- Servant Leadership and Strategic Thinking. Eric Geiger writes “Martin Luther said, “a Christian man is the most free lord of all, and subject to none; a Christian man is the most dutiful servant of all, and subject to everyone.” We are servants first because He first served us. But we don’t serve well if we enable unnecessary chaos.”
- Is Driving School Buses Kingdom Business? Bethany Jenkins writes “We need more people like Margaret—Christians who aren’t desperately trying to change the world, but who are excited to change their world—whether that’s driving school buses in northern Alabama or closing deals on Wall Street. We need people who are faithfully present in their work, listening to the needs of their neighbors, and working distinctively to change their culture—especially when that change is imperceptible. These are the culture makers who are changing the world. And this, indeed, is kingdom business.”
- 11 Key Ways a Younger Leader can Gain Credibility. Brad Lomenick discusses the Credibility Theory. He writes that it “Starts with an equation, since I was a math minor in college….. Ultimately, credibility is this: C = T x (E + E). Credibility = Time (multiplied) by Experience + Expertise.”
- Leadership Lessons from Ruth. John Maxwell continues with the rest of the lessons we can learn from Ruth (from his new book Wisdom from Women in the Bible). This time, he focuses on leadership.
- 21 Irrefutable Reasons Why Jesus is the Greatest Leader of All Time. Paul Sohn, in the spirit of John Maxwell’s classic book The 21 Irrefutable Laws of Leadership, offers these 21 reasons.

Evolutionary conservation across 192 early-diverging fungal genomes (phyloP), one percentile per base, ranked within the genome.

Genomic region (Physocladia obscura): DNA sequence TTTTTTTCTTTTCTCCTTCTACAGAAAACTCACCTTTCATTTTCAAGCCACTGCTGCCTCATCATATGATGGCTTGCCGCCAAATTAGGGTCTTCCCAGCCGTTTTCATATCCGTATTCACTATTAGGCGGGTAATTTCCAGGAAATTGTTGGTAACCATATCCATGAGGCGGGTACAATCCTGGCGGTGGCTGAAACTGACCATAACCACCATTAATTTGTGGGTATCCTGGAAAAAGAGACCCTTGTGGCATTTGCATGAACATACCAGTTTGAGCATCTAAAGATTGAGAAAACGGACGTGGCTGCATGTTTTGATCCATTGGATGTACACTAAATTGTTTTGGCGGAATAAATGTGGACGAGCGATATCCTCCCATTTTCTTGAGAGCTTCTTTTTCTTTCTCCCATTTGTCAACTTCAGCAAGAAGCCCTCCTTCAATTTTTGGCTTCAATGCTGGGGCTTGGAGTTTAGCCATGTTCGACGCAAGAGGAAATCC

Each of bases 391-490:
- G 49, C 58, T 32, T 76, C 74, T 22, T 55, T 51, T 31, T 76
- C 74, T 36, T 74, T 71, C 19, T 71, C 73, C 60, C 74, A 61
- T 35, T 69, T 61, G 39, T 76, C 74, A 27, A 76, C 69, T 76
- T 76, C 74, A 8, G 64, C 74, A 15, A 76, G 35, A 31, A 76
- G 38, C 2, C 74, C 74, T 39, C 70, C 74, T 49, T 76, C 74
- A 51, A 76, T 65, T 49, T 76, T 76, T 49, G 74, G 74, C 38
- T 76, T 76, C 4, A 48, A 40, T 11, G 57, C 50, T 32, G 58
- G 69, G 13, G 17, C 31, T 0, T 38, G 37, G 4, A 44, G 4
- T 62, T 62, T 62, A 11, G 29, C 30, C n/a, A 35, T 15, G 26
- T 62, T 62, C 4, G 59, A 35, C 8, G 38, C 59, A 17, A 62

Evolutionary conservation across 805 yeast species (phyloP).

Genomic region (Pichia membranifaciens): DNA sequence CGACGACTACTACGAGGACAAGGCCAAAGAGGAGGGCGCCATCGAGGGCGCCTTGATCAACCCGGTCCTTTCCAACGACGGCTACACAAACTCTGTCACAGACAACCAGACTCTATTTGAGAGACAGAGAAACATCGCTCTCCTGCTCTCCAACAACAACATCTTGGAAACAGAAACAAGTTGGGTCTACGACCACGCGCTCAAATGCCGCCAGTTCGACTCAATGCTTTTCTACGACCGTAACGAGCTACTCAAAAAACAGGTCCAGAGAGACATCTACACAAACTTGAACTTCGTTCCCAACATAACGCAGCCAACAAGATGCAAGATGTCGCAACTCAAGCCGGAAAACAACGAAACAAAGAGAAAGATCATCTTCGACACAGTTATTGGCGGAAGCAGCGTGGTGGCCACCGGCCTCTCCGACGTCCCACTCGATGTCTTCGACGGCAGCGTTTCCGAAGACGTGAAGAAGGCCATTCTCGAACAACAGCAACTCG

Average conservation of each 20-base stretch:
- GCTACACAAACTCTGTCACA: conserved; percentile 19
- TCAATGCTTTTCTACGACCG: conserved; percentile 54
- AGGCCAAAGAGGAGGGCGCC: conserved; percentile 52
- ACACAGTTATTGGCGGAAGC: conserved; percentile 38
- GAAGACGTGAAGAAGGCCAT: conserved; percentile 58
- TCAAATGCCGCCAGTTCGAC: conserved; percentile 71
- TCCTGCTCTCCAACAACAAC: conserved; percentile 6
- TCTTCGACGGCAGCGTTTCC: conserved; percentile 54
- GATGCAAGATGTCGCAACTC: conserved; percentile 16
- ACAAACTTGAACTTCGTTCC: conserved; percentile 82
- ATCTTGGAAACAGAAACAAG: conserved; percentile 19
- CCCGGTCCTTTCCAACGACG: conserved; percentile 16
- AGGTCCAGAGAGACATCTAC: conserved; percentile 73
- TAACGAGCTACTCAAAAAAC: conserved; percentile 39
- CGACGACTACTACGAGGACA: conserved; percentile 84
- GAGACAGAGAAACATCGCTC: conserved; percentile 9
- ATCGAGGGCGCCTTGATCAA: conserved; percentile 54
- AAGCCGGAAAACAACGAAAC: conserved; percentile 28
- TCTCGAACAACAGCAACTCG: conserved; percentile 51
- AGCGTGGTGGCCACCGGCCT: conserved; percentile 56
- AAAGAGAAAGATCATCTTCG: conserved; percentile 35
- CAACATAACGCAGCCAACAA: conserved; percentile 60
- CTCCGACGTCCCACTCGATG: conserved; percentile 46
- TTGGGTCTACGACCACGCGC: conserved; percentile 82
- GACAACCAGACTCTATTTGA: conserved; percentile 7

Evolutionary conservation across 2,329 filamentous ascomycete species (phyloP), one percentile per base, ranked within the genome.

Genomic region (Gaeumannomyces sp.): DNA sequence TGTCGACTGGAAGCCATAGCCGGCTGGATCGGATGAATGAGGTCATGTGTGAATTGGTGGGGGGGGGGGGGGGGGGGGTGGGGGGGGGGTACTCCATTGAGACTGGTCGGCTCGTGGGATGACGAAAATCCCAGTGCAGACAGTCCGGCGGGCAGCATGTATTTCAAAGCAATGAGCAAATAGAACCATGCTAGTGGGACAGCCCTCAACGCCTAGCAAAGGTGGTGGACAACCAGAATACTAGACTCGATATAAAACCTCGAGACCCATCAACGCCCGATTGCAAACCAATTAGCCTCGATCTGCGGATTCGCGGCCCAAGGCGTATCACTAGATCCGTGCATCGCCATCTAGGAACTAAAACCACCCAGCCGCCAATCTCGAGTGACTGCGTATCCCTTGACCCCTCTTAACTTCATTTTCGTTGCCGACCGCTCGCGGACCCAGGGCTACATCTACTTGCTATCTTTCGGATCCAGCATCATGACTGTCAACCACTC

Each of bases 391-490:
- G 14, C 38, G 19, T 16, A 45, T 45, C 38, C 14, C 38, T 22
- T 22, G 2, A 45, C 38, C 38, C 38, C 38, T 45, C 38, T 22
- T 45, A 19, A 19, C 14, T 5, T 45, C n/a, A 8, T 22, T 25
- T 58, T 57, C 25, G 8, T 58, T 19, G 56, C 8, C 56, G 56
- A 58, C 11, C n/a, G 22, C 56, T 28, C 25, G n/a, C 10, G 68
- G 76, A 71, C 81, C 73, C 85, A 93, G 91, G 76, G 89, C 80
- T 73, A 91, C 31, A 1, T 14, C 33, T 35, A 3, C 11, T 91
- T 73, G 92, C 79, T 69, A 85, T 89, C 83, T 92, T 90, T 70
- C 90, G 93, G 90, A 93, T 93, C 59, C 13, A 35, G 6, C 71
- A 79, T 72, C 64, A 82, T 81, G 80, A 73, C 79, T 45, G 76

- John Maxwell on Talent. In this “Minute with Maxwell”, John Maxwell looks at the word talent.
- 4 Root Idols that Corrupt Leaders. This article from Eric Geiger hits too close to home as two of my idols are comfort and control, two of the four he writes about here. Ouch.
- A Minute Can Change Everything. On May 5, The New One Minute Manager, a new book based on the 1982 business classic, written by Ken Blanchard and Spencer Johnson will be released.
- Permission to Fail. Megan Pacheco writes “Fear of failure is a huge factor in the way we lead and follow. There is this notion that all failure is bad. In reality, unless we are willing to overcome the fears and be okay with failure, we will never know the opportunities set before us.”
- Low Cost People Development. Mark Miller shares a few ideas on how to develop people with a small budget for development. I appreciated this from Dan Rockwell, the “Leadership Freak”:
- In leadership, there are no words more important than trust. In any organization, trust must be developed among every member of the team if success is going to be achieved. Coach K (Mike Krzyzewski)